Cooking rings are rings varying in size from about 7 cm to 9 cm in diameter (2¾" to 3½"). They are commonly made from a non-stick, heat-resistant material such as silicone rubber, Teflon coated metals or stainless steel. They are used to prevent food from spreading whilst being cooked, e.g. crumpets, layered vegetables, rosti, eggs, mousses and desserts for example.
The silicone rubber egg rings shown are from Amazon, £1.72 for 4 (free delivery). The colours delivered are random and delivery (from China) may take a few weeks. However for under £2 it's probably worth the wait and risk of unknown colours!
The advantage with silicone rubber is that it does not need to be greased to retain its non-stick properties.
Another use is to improve your plate presentation skills. Simply place the ring on the dish, then spoon in (for example) rice, mashed potato, vegetables, ice cream, fruit, etc. Compress slightly if necessary and level off with a spatula or, if you're really clever, with a sharp knife/palette knife to remove the excess, then swiftly remove the ring in a direct upwards direction.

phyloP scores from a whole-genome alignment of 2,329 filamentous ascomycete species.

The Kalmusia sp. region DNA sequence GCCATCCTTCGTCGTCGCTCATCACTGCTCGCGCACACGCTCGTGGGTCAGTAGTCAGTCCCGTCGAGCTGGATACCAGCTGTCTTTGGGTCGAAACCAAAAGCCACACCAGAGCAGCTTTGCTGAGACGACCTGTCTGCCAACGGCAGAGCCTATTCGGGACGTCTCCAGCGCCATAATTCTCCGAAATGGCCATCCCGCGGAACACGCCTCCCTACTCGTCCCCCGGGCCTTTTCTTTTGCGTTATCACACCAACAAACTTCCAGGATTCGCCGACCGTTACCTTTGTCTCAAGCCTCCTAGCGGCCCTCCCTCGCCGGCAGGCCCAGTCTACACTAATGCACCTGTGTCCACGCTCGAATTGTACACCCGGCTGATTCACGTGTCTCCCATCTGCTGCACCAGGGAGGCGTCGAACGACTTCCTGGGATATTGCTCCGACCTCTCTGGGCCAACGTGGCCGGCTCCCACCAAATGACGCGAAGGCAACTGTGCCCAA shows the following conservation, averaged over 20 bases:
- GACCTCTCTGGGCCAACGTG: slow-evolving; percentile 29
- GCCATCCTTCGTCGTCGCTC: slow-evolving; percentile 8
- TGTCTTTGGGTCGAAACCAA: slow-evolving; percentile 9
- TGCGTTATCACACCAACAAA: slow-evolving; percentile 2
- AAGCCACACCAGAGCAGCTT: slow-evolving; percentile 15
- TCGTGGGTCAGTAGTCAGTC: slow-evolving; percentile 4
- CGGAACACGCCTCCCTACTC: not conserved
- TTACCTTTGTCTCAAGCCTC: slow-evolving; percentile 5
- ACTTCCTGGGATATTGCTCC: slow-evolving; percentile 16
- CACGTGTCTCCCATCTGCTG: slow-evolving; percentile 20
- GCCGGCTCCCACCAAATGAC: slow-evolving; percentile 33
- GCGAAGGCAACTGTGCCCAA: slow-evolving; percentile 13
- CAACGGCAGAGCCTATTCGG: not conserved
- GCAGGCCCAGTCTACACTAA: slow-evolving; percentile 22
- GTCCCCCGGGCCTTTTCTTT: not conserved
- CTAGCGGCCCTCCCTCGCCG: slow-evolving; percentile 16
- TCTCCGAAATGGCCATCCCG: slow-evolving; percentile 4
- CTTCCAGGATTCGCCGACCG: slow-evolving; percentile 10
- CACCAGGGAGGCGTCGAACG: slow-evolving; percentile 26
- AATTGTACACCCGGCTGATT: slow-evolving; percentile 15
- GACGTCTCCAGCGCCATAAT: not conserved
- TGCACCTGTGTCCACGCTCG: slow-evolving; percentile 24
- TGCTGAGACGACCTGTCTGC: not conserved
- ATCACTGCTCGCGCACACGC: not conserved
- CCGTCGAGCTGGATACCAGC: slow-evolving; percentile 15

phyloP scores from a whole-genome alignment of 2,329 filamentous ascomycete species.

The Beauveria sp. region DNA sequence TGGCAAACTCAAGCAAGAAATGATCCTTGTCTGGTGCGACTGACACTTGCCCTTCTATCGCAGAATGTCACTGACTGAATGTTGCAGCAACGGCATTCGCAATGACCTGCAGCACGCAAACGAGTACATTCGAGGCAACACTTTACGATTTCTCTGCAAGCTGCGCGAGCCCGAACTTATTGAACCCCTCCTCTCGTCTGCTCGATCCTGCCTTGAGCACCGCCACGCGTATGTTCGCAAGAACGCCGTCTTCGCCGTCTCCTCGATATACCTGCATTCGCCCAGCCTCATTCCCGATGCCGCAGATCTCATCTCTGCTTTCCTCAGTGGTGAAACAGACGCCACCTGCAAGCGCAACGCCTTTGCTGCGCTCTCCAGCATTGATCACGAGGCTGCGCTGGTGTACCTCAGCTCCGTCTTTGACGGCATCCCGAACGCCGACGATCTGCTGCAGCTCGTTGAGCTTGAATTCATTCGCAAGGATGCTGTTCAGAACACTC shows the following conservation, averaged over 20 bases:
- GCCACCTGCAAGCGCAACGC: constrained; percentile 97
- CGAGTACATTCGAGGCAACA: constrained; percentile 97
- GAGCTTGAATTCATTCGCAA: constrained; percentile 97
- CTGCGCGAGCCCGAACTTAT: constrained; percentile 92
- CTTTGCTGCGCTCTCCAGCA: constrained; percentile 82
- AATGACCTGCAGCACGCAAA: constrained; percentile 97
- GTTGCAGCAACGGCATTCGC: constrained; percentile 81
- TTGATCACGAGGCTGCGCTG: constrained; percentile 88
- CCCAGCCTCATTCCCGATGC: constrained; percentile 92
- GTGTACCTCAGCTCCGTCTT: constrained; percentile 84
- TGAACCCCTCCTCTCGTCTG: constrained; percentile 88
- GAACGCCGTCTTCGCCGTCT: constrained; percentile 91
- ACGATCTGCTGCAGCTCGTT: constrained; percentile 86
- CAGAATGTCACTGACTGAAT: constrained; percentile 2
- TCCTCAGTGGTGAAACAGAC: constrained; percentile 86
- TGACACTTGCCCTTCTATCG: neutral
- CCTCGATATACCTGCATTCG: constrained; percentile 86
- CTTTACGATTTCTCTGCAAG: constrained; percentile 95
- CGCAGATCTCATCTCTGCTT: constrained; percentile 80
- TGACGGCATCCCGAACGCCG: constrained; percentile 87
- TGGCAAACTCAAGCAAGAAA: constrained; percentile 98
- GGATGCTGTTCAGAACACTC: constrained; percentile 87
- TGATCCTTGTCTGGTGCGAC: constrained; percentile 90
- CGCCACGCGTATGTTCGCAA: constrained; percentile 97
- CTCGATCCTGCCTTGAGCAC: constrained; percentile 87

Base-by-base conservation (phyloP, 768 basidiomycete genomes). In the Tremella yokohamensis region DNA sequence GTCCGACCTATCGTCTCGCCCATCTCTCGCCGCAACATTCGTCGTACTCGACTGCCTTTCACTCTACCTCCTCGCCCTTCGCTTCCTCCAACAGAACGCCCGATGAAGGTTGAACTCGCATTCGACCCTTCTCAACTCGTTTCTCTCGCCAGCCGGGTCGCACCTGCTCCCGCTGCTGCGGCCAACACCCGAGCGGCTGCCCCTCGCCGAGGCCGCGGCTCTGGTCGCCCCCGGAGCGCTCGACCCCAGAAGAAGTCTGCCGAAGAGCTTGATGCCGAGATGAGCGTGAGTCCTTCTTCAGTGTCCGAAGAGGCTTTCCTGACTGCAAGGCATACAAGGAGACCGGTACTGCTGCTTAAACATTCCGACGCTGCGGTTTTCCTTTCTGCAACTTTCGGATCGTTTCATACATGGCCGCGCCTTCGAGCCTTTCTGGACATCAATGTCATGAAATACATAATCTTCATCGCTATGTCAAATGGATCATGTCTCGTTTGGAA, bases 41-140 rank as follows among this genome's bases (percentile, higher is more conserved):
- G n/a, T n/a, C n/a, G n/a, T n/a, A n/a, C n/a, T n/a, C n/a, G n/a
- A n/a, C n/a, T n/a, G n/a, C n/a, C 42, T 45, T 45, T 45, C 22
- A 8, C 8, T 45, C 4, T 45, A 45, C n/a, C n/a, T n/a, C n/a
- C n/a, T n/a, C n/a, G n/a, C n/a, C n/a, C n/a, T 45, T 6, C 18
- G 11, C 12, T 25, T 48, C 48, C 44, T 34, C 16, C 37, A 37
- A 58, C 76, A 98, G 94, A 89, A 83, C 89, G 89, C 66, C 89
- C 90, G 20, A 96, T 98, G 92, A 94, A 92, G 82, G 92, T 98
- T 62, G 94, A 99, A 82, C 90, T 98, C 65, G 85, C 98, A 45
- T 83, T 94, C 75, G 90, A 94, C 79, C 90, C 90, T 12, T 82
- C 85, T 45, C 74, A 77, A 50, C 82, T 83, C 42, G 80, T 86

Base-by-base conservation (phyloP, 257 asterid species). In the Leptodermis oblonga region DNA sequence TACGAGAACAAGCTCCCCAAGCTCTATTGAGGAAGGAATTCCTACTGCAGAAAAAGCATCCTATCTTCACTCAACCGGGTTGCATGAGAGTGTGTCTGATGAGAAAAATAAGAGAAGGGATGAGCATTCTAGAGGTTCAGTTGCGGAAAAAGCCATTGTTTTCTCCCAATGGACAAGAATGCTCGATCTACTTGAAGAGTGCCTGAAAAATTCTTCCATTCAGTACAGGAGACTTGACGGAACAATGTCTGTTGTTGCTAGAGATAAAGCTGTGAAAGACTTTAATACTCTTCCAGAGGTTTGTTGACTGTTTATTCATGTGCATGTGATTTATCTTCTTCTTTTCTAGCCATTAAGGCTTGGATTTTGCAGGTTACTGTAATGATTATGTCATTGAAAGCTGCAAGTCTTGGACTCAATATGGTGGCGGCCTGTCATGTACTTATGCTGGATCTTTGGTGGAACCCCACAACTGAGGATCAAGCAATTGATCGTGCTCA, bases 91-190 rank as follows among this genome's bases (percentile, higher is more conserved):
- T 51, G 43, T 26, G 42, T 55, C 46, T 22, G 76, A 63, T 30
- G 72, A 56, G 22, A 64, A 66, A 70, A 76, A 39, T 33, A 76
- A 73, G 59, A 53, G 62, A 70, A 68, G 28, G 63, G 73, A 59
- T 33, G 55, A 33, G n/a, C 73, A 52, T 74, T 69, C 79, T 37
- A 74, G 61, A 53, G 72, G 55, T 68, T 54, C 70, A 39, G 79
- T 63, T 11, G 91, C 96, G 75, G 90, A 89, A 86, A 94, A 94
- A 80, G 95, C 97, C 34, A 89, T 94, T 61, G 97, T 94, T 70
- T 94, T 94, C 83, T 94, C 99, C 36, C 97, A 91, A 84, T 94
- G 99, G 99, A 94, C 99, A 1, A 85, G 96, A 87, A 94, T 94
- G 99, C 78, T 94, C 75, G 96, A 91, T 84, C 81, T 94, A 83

Experiment by putting layers of foods with different textures/colours/particle sizes into the same ring (eg saffron rice, then peas, followed by mashed potato). It is even possible to layer one foodstuff on top of another by using successively smaller rings (for example, one big ring of swede mash, a middle size ring of pea puree, topped off with a tiny ring of tomato sugo/ragu).
Don't worry if some foods spread out a little bit after you lift the ring, although sometimes a bit more compression/squeezing into the ring can solve this. Even if this does happen, the end effect is slightly more pleasing than just plonking a splodge from a serving spoon/ladle of something which then is lying next to your wonderful Cookipedia-inspired masterpiece.
- Cooking rings: Russums
- Alan Silverwood produces a large range of cooking rings
- Poachpod silicone egg poacher